Perhaps an article on this topic could look into the criticism of this video content – it has often been labelled as bottom-tier YouTube content, unoriginal and uninspired. Some creators begin their careers with a reaction channel, then use the audience they gain from this to then transition into other content creation. Why is this type of content perceived so negatively despite being so popular amongst viewers? Another angle to pursue could be what the artists’ response is to their art being used for someone else’s monetary gain through reaction channels. Do they, and the platform they upload to, disapprove of this behaviour, does it breach copyright laws? Do musicians/film makers/video game creators like this kind of publicity for their work, does it boost profit or encourage a new fan base?
Can parallels be drawn between reaction channels on YouTube and, say, young adult fiction in literature or reality tv in the television industry? That is, within any industry there exists a hierarchy based on public opinion regarding what is ‘good’ and what is ‘bad’ within that medium. Is reaction YouTube just another example of that? A guilty pleasure genre, perhaps?
I realise this is a lot of ideas thrown into one, so an article on this could be selective in which angles it chooses to pursue, however, ‘reaction’ channels are arguably a cornerstone of YouTube creation, and an article exploring this and its affect on the YouTube community would be an insightful read.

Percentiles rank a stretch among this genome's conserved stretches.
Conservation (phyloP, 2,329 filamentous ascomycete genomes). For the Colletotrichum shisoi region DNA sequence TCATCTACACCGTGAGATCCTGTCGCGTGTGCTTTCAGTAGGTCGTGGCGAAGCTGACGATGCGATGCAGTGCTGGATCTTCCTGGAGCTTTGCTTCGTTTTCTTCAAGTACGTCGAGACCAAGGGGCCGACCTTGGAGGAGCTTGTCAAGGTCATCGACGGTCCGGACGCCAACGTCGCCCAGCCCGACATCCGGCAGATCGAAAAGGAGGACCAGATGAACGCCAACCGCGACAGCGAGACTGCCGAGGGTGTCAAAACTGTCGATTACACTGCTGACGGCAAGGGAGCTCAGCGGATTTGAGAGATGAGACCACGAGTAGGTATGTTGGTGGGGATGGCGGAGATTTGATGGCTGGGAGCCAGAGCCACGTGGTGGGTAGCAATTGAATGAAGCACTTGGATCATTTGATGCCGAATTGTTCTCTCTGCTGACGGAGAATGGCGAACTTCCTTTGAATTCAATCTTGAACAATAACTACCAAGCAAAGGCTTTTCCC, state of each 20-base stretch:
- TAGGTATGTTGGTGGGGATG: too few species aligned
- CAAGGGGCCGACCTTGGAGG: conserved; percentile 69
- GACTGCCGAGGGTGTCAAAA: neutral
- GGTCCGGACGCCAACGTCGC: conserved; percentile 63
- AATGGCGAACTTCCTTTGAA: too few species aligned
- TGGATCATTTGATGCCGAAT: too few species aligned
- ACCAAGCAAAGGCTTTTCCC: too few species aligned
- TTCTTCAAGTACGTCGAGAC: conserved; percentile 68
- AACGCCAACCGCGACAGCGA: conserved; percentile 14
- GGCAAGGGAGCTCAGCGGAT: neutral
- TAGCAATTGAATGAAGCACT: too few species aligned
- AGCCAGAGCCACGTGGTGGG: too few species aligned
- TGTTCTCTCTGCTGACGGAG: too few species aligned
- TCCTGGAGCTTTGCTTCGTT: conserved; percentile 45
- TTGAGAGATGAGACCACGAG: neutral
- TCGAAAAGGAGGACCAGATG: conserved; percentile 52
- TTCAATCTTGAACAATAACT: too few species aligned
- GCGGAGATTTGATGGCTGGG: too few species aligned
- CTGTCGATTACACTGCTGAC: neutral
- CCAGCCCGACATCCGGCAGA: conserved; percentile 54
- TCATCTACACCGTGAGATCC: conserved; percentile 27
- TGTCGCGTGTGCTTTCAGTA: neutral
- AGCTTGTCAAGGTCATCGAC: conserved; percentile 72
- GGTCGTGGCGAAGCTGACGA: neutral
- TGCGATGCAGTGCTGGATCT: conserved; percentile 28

I think this is a very interesting idea. Speaking personally, the reason why I like the Fine Brothers' "React" series is the personality/charisma/character of each reactor, especially those who are unafraid to go against the public opinion by, for example, liking/disliking something that is overwhelmingly disliked/liked. Though, I've always wondered about the dilemma of using someone else's art for monetary gain, not only from a legal but also from an ethical standpoint. Even if copyright laws aren't breached under the doctrine of Fair Use, it still seems, in my opinion, morally ambiguous to profit off someone's work. This is especially the case when one is deriving profits from the arguably passive act of "reacting", as opposed to providing constructive criticism like reviews, for example. It might also be interesting to draw comparisons between reaction channels and the realm of YA fiction. At least in my own experience from being a semi-avid reader of YA and regular watcher of "BookTube", I feel as though there is a herd mentality that causes readers to feel guilty and/or ostracised for their reading preferences if they don't align with the general public opinion on which books are "good" or "bad". – Marcus11 months ago
Whilst video platform Vine has closed down, its legacy of short Internet videos has remained. Investigate the popularity of these short videos. Why are they so popular? What makes them popular? How can a short video reach success – what needs to be included within the short video to make it successful? Is this medium preferred over longer YouTube videos, for example?
A good topic to think about. I think it's worth putting some attention on how the popularity has informed modern humor. – kerrybaps12 months ago
I agree. I've always wondered why short videos has been popular lately. Not just videos, they have different challenges too. I'd love to explore. – bp202012 months ago
Actually, a good topic. With the incredible number of videos out there, why do certain ones go viral? The Andy Warhol, 15 minutes of fame quote can be examined here. I think that by just focusing on the few that have a significant number of views is not the way to approach anyone writing on this topic, the focus also needs to be on videos that receive very few views and how or why they are different. Sometimes, it may have nothing to do with the video but that someone sees a certain video and pushes or recommends it. Malcolm Gladwell, The Tipping Point, addresses this. – Joseph Cernik11 months ago